The goal of this research is to develop an imaging agent that enables real-time and accurate diagnosis of smallsized colorectal cancer. Since colorectal cancer initially develops in the mucous membrane of the large intestine, a nonabsorbable colonoscopic imaging agent capable of being administered intracolonically was designed. The imaging agent is peanut agglutinin (PNA)-immobilized polystyrene nanospheres with surface poly(N-vinylacetamide) (PNVA) chains encapsulating coumarin 6. PNA is a targeting moiety that binds to β-D-galactosyl-(1-3)-N-acetyl-Dgalactosamine, which is the terminal sugar of the Thomsen-Friedenreich antigen that is specifically expressed on the mucosal side of colorectal cancer cells. PNVA is immobilized with the aim of reducing nonspecific interactions between the imaging agent and normal tissues, because the initial tumor-derived change is very small throughout the entire large intestine. Coumarin 6 is encapsulated into nanosphere cores to provide endoscopically-detectable fluorescence intensity. It is anticipated that the intracolonically-administered imaging agent recognizes tumor-derived changes in the large intestinal mucosa with high affinity and specificity. Real-time and accurate diagnosis of small-sized early colorectal cancer can be achieved through an imaging agent providing clear fluorescence contrast between normal and cancer tissues observed with a florescence endoscope. This review describes the design concept of this nanoprobe from a physicochemical perspective.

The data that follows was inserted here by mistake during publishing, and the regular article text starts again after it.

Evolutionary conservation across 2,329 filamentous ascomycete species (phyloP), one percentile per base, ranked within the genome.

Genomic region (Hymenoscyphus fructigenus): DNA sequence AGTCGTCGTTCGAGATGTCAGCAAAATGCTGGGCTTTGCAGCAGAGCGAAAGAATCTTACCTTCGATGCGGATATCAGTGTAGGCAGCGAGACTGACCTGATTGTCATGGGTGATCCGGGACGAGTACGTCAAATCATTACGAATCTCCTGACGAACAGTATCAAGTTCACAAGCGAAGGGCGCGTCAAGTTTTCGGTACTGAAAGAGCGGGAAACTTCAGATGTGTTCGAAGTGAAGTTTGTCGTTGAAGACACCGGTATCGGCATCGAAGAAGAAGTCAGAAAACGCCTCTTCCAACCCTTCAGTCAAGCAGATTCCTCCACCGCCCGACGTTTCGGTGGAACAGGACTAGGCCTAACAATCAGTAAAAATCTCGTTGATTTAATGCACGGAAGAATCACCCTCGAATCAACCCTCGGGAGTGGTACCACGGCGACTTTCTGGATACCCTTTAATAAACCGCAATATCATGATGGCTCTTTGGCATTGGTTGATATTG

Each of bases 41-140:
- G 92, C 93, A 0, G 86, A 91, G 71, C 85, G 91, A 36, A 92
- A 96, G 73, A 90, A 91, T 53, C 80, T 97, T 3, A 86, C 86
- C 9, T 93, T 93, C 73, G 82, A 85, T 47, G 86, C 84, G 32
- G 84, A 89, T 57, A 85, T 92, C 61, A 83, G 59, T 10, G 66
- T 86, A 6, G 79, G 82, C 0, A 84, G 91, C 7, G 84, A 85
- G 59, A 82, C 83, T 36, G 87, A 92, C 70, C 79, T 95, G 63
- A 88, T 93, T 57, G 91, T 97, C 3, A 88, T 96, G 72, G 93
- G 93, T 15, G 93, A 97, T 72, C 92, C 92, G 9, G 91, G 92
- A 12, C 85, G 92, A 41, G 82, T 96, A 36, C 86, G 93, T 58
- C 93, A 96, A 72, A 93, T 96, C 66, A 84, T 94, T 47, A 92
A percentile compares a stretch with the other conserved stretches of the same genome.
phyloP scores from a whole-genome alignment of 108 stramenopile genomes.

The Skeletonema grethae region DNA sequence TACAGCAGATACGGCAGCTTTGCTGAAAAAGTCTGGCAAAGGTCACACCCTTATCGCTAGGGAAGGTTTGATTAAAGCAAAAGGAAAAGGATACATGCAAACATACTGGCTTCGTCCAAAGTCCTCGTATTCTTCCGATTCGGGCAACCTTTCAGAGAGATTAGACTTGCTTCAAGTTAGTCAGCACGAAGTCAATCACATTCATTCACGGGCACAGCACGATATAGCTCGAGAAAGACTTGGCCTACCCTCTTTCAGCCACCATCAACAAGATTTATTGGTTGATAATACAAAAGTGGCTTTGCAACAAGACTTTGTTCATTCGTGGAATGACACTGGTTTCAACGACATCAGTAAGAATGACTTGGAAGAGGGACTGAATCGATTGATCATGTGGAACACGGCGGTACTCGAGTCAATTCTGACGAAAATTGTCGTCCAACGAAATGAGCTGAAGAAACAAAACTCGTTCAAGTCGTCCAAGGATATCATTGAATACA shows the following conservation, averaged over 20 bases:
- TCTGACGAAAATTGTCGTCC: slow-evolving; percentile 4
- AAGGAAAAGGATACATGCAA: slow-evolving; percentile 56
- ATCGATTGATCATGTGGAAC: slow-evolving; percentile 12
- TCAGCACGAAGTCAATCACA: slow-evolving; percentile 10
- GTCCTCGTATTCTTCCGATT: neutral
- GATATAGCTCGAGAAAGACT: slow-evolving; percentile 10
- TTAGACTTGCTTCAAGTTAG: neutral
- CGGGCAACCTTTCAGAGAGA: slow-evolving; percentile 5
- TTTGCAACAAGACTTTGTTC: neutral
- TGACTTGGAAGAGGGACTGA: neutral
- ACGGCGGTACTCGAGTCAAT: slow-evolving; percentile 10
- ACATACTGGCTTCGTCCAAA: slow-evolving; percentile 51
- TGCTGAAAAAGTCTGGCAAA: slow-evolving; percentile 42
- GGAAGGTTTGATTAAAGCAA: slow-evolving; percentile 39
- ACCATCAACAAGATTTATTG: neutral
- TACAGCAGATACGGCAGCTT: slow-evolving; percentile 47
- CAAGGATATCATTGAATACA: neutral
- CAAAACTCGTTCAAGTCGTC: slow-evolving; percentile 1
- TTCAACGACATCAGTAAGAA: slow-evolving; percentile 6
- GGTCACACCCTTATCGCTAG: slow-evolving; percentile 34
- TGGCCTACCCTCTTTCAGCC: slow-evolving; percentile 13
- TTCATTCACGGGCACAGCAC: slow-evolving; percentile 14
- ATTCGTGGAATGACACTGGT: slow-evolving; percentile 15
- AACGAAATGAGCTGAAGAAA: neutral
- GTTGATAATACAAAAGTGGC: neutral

Keywords: Colonoscopy, colorectal cancer, diagnosis, endoscopy, imaging agent, lectin, nanospheres, poly(Nvinylacetamide), metastasis, narrow band imaging
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